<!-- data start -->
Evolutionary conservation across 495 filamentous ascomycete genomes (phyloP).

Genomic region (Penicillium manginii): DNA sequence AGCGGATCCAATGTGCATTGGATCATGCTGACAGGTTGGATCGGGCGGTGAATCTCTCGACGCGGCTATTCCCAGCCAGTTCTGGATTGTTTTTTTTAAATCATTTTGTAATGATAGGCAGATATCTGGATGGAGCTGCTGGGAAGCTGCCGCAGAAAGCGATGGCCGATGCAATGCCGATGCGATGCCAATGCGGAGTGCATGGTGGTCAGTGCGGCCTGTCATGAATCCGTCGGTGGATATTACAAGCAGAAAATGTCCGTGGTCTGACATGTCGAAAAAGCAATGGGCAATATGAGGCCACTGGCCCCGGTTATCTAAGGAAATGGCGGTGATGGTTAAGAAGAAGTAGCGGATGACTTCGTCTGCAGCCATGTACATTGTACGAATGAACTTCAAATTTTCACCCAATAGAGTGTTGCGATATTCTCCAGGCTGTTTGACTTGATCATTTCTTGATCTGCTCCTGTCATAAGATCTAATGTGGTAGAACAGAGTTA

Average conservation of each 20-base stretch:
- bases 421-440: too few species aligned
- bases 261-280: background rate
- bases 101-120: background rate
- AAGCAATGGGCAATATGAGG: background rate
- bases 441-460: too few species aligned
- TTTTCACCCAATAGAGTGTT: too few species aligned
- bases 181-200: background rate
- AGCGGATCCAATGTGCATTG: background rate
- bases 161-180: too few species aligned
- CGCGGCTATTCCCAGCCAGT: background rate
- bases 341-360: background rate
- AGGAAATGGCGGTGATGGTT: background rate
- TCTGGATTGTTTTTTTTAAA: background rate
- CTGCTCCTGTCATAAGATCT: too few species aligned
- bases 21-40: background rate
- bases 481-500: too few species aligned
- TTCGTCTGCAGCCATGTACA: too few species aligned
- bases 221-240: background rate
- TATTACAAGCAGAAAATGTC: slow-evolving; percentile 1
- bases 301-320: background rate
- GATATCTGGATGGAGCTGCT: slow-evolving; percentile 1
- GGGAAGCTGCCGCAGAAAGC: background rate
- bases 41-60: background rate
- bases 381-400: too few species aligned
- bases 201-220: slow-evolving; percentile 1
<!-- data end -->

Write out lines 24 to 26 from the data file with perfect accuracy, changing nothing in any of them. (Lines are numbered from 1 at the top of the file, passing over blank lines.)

- GATATCTGGATGGAGCTGCT: slow-evolving; percentile 1
- GGGAAGCTGCCGCAGAAAGC: background rate
- bases 41-60: background rate